Martha Washington First Spouse Gold Coins

The United States Mint jointly launched the Martha Washington First Spouse Gold Coins with Abigail Adams First Spouse coins on June 19, 2007. They were the first in a new series to honor American First Ladies with one-half ounce $10 coins struck in 24-karat gold and minted in proof and uncirculated versions.

Martha Washington First Spouse Gold Coins

Martha Washington First Spouse Gold Coins (Proof and Uncirculated) - Click to Enlarge

Demand for each coin was exceptionally strong. The US Mint issue price for the proof version was $429.95. The uncirculated sold for $410.95.

Despite a mintage of 40,000 and a household limit of five for each option, the gold coins sold out within hours. They are currently selling in the secondary market for substantially more than what buyers first paid. (See Martha Washington Gold Coins on eBay.)

The Obverse of Martha’s First Spouse Gold Coin was designed and sculpted by Joseph Menna, and shows a regal portrait of her. The Reverse designed by Susan Gamble and sculpted by Don Everhart illustrates her sewing a button on George’s military uniform. (See large Martha Washington First Spouse Coin Images.)

Martha Washington Biography (1731-1802)

Martha Custis WashingtonWith the exception of perhaps only the most recent First Ladies, Martha Washington is probably one of the few whom Americans can name by memory. Surprisingly little is known about her, yet her place in history is quite firm.

Born Martha Dandridge on June 2, 1731, she married her first husband Daniel Custis, and had 4 children. Common for the time, two of them died in childhood.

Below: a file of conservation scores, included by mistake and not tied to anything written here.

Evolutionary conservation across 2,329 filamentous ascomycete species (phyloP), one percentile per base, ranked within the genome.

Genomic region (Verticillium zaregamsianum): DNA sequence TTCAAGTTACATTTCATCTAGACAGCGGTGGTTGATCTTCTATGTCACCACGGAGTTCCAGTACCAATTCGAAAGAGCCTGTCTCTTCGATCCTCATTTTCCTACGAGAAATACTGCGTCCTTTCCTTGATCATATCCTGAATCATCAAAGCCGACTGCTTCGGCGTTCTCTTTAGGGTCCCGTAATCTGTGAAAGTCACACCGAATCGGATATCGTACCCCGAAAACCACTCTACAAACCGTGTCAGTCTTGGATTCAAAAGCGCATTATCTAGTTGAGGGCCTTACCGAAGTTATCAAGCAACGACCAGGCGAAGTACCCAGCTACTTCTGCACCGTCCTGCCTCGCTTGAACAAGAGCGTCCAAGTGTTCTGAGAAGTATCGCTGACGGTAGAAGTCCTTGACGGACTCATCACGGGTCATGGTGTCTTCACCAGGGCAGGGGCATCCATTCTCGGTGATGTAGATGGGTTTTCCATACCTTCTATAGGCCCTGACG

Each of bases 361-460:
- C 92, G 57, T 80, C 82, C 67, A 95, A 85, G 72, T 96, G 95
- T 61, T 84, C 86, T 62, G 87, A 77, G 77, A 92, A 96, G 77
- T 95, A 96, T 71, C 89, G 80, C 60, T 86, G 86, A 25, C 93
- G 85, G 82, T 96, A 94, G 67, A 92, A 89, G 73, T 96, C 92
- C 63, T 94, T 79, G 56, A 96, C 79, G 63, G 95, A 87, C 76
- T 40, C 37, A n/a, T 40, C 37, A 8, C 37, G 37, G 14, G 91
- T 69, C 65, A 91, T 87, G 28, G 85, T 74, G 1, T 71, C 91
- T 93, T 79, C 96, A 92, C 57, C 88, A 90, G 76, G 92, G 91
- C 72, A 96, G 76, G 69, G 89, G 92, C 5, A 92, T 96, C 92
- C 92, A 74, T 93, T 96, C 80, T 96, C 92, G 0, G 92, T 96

Within 7 years of their marriage, Daniel (who was 20 years older than Martha) also passed, leaving her in the possession of their plantations, and the considerable wealth and power they commanded.

Less than two years after the passing of her first husband, Martha married the man who would really make her famous, Colonel George Washington, commander of the First Virginia Regiment, and future first President of the United States. Their marriage would last over 40 years, but unfortunately would not produce any children.

In July of 1775, George was appointed General of the American Army. Martha would prove to be a trusted and loyal supporter not only of her husband, but also of the troops of the Continental Army. She was so liked by the men, they dubbed her "Lady Washington". Martha even wintered with her husband at Valley Forge, keeping her role as caretaker of her husband and the troops.

After George was unanimously named President, Martha gracefully fulfilled the duties required of her as hostess for the new country. It is said that she would have preferred to stay home at Mount Vernon, but felt her duty was to be at her husband’s side. In a letter to a friend Mercy Otis Warren, Martha expressed her desire to keep her spirit up, no matter what.

"I am still determined to be cheerful and happy, in whatever situation I may be; for I have also learned from experience that the greater part of our happiness or misery depends upon our dispositions, and not upon our circumstances."

Once out of office, the Washingtons returned to Mount Vernon until their deaths. Both of Martha’s remaining children had died, but Martha was able to provide support for her grandchildren.

Recent news articles are shedding a new light on our "First" First Lady. Always thought of as slightly chubby and homely, new research has shown a more passionate and lovely woman than previously thought. A Washington Post article written by Brigid Schulte points this out with the following quote:

"We always see Martha with a withered face in her old age. But she was quite a beautiful woman in her younger years, and Washington loved her deeply," said Edward Lengel, senior editor at the Papers of George Washington project at the University of Virginia. "What’s happening now is revisionist. But I think it’s a whole lot closer to the reality of what she was."

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